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(Photo Credit: U.S. Army) VIEW ORIGINAL

REDSTONE ARSENAL, Ala. (July 28, 2021) - If you ask Col. Steven Ansley what his job entails, he can sum it up pretty succinctly: solving problems.

Sounds pretty easy. But the U.S. Army Combat Capabilities Development Command Aviation & Missile Center doesn’t do easy. Cracking complex problems is kind of their thing. Luckily its new military deputy has 30 years in uniform to draw on for experience.

Ansley came to DEVCOM AvMC in July from his previous position as chief of staff at the Rapid Capabilities and Critical Technologies Office. It is actually not his first time at Redstone Arsenal, nor with DEVCOM. Ansley has returned to the Rocket City for a third time and if he has his say, it will be where he and his wife retire once his military service is completed. It is a military service started out as a two-year enlistment as a pathway to college tuition.

“I wanted to be a tanker and go to Germany,” Ansley said. “They said, not for a two-year enlistment. Well, what can I do? You can either do infantry or combat engineer. So I enlisted as a combat engineer bridge crewman. I mean, it’s fun to blow things up, but I also got to drive boats and build floating bridges at Fort Carson, Colorado.”

The Illinois native said he didn’t plan to spend his career in active-duty service and tongue firmly in cheek, questions anyone that would. Military life is not easy. But the young Soldier knew when the United States Military Academy accepted him as a cadet, opportunities opened. The opportunity to become an officer, the opportunity to train to be an Army helicopter pilot, and eventually the opportunity to marry a fellow USMA classmate, Lisa, who had her own successful military career before deciding to stay home with their two daughters.

Ansley would eventually get to Germany and many more duty assignments across the world. It is not a surprise that both of the Ansley daughters are following in the example of their parents – and their grandfathers and great uncle, Vietnam veterans, and three great-grandfathers, members of the Greatest Generation. Both girls are attending Norwich University in Vermont, on four-year Army ROTC scholarships. The family has always embraced adventure – the type that comes with both military life and the great outdoors – which makes the hills of North Alabama a perfect fit.

“Everyone is hooked on hiking,” Ansley said. “This place is amazing for hiking. When we moved back, we moved over in the Hampton Cove area because of all of the Land Trust areas – Monte Sano, Green Mountain, all of those areas. Every weekend we are usually out hiking with the dogs.”

Ansley holds a Bachelor of Science in Human Factors Engineering from the U.S. Military Academy and a Master of Business Administration from the Naval Post Graduate School. After seven years in operational Army aviation units, Ansley transitioned into the Army Acquisition Corps in 2001 and was assigned to Redstone as an assistant product manager within the Aviation Ground Support Equipment team – one month before the 9/11 attacks. He said that coming from the field to a big corporate-style office building was a big adjustment - and then even that environment changed with the heightened security after the attacks. He returned as a product manager in 2011.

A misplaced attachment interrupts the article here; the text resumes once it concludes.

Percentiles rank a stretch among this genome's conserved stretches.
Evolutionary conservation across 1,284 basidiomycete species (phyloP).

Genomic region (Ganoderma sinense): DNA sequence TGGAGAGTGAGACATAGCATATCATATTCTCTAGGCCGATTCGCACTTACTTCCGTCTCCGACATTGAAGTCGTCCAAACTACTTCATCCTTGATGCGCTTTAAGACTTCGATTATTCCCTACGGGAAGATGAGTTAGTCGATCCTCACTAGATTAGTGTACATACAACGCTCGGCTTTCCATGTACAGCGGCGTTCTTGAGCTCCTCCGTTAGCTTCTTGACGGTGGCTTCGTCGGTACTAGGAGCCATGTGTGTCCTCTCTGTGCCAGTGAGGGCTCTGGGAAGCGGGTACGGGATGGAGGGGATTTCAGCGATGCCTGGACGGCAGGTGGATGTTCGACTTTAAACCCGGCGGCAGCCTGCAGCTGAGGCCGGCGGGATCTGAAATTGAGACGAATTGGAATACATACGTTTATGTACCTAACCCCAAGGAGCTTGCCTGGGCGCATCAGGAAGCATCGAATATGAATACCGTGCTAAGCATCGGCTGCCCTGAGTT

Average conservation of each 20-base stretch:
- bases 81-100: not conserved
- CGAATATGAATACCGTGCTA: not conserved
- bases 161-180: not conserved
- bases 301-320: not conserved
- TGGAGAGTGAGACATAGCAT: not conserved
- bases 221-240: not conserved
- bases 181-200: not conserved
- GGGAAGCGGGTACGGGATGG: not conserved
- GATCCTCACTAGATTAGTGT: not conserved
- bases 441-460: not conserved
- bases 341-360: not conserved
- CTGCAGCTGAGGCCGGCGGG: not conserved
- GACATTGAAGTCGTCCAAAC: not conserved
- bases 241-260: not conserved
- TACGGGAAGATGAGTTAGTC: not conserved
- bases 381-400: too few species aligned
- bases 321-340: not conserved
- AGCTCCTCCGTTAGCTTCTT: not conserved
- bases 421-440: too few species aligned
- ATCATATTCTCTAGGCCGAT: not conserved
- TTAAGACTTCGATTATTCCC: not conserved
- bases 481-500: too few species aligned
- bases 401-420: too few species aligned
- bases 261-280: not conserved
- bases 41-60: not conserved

As for leadership style, Ansley said that over his decades as an officer, he has developed an open door, collaborative method. While collaboration looks different now with the telework model adopted by AvMC during the COVID-19 pandemic, Ansley believes that it is the exchange of ideas that is important, not the proximity of those ideas, whether they are in-person or via a Teams meeting.

“My biggest goal is to be an effective integrator, between all of the different directorate teams and the AvMC team as a whole. I don’t have a technical background so I have to rely on people who are experts and know what they are doing. I am going to be asking people questions and what they think. I don’t think you can make a good informed decision unless you have gotten those opinions.”

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The DEVCOM Aviation & Missile Center, headquartered at Redstone Arsenal, Alabama, is the Army’s research and development focal point for advanced technology in aviation and missile systems. It is part of the U.S. Army Combat Capabilities Development Command (DEVCOM), a major subordinate command of the U.S. Army Futures Command. AvMC is responsible for delivering collaborative and innovative aviation and missile capabilities for responsive and cost-effective research, development and life cycle engineering solutions, as required by the Army’s strategic priorities and support to its Cross-Functional Teams.